Encyclopedia of Women & Islamic Cultures

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Marriage Practices: Ottoman Empire
(975 words)

Sanctioned by Islam and custom, marriage was a near-universal institution for women of childbearing age in the Ottoman Empire. Although the act of marrying took the form of a civil contract rather than a religious rite, it usually took place in the presence of a religious dignitary, humble functionaries in the case of the poor, and ʿulamāʾ emi nences for prominent families. As in other Islamic states, the contract was effectively sealed with the prospective groom's payment of a portion of the bridal gift (Arabic, mahr) to the bride. The remainder, the so-called delayed bridal gi…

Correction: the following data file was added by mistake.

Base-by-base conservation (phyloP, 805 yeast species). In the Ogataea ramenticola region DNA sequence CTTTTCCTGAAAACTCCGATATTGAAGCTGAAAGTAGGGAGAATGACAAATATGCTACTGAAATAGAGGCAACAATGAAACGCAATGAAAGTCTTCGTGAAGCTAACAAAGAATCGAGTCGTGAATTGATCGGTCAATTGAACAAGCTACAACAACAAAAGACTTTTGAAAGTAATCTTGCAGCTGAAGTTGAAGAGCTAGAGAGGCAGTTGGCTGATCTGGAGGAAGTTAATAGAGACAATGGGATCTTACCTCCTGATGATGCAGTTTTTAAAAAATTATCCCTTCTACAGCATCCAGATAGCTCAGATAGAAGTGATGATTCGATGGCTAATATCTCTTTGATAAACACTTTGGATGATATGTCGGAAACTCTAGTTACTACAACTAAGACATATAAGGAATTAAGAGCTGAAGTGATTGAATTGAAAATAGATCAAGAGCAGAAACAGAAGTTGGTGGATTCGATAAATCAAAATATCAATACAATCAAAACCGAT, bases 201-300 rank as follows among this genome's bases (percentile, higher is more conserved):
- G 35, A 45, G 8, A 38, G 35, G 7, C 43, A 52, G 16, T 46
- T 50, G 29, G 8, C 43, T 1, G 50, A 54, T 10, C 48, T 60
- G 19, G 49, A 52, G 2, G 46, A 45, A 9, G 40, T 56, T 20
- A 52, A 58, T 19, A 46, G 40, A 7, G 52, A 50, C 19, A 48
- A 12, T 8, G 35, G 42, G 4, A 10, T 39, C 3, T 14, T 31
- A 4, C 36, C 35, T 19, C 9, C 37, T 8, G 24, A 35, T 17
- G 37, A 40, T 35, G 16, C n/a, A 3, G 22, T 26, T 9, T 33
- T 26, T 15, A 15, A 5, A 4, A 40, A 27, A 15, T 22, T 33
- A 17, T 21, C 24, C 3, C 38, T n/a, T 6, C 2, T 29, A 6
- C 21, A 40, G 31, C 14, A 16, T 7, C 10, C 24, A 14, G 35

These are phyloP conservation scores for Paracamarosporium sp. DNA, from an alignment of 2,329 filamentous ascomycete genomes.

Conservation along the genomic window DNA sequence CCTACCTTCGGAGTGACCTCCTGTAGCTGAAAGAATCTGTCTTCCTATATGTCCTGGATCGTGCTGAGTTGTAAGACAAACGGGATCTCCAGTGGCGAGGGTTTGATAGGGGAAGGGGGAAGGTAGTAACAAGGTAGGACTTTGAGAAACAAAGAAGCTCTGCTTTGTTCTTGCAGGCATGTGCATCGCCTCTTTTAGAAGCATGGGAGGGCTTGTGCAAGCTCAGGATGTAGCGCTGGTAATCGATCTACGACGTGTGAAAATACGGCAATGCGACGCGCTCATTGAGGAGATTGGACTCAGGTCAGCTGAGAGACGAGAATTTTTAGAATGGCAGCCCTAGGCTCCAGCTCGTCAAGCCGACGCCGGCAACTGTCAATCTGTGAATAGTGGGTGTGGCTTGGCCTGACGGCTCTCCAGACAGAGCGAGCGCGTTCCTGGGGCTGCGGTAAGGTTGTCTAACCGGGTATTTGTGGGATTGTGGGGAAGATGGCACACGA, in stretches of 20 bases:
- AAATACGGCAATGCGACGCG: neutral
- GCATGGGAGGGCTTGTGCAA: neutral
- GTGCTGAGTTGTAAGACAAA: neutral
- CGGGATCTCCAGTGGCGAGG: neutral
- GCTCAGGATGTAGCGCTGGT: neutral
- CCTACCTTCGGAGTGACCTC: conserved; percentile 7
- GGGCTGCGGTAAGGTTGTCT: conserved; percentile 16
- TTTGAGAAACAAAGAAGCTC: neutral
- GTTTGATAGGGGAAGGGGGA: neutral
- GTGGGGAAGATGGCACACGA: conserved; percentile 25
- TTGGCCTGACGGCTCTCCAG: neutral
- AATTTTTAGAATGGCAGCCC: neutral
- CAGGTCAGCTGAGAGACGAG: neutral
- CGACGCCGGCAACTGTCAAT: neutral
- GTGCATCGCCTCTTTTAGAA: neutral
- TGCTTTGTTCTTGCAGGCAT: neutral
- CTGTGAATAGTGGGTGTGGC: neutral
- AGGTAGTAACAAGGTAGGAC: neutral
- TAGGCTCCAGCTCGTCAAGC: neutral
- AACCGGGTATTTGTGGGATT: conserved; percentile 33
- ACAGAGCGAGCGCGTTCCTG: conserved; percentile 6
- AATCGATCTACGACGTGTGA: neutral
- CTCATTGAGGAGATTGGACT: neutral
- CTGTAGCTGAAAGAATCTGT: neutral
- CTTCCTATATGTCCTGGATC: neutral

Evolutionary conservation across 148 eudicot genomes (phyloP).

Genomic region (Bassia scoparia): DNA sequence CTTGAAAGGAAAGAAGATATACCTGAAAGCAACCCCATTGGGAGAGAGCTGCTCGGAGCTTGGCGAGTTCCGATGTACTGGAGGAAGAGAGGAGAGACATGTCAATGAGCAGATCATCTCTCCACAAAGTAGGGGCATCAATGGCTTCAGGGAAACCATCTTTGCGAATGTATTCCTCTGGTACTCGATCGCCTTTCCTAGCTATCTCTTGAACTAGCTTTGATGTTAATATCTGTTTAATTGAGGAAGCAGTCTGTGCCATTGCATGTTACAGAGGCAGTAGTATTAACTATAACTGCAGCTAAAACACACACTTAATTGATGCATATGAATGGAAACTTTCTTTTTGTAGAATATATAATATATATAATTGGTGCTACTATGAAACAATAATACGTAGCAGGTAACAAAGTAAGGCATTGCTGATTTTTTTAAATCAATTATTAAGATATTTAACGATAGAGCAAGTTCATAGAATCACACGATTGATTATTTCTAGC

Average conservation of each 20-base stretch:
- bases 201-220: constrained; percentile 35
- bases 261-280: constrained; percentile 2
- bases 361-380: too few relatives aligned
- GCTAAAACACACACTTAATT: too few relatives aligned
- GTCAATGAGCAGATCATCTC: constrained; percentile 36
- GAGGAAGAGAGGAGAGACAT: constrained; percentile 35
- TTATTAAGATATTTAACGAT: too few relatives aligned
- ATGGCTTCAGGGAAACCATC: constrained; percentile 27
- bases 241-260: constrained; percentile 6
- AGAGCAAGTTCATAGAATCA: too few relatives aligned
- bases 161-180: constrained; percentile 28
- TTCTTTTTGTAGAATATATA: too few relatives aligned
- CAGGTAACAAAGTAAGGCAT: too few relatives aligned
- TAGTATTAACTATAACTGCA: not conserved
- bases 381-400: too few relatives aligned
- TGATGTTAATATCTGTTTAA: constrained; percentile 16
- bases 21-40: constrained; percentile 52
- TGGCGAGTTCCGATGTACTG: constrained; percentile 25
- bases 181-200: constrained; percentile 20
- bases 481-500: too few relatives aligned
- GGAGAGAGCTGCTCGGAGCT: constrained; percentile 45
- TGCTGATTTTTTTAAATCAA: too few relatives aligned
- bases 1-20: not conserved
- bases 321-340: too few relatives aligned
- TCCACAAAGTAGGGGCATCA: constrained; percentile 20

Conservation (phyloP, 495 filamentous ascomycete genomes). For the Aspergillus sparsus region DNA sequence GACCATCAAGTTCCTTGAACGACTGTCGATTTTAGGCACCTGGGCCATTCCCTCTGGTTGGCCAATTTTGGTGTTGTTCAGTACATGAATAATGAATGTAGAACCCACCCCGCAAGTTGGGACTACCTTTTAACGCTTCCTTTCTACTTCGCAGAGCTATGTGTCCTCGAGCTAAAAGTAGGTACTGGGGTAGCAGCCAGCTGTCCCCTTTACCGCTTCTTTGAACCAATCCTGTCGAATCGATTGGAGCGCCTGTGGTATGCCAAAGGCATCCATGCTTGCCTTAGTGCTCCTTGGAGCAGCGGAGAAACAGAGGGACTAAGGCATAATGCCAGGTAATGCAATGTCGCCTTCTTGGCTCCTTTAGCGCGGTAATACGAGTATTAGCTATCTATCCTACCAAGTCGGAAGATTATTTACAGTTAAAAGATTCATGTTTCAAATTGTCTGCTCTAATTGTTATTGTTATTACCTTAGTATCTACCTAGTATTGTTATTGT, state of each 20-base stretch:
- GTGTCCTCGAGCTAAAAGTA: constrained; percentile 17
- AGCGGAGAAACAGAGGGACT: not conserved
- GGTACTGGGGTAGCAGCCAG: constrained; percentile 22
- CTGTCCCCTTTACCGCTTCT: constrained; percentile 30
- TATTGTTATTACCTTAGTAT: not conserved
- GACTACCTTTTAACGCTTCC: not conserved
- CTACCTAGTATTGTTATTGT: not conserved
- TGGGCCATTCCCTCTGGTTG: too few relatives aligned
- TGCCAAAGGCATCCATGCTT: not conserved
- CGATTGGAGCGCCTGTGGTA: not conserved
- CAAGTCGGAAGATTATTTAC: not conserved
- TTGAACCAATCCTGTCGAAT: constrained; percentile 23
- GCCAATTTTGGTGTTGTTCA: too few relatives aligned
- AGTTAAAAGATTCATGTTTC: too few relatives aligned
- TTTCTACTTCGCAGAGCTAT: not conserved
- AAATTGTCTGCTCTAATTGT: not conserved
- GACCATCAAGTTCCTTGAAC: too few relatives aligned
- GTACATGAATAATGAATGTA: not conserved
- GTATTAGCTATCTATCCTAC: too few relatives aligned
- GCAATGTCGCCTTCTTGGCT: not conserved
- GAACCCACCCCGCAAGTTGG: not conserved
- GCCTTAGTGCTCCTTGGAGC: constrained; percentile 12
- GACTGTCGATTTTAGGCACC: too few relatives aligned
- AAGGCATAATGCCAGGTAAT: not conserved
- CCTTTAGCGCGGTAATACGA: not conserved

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Zilfi, Madeline C., “Marriage Practices: Ottoman Empire”, in: Encyclopedia of Women & Islamic Cultures, General Editor Suad Joseph. Consulted online on 20 September 2019 <http://dx.doi.org/10.1163/1872-5309_ewic_EWICCOM_0183f>
First published online: 2009



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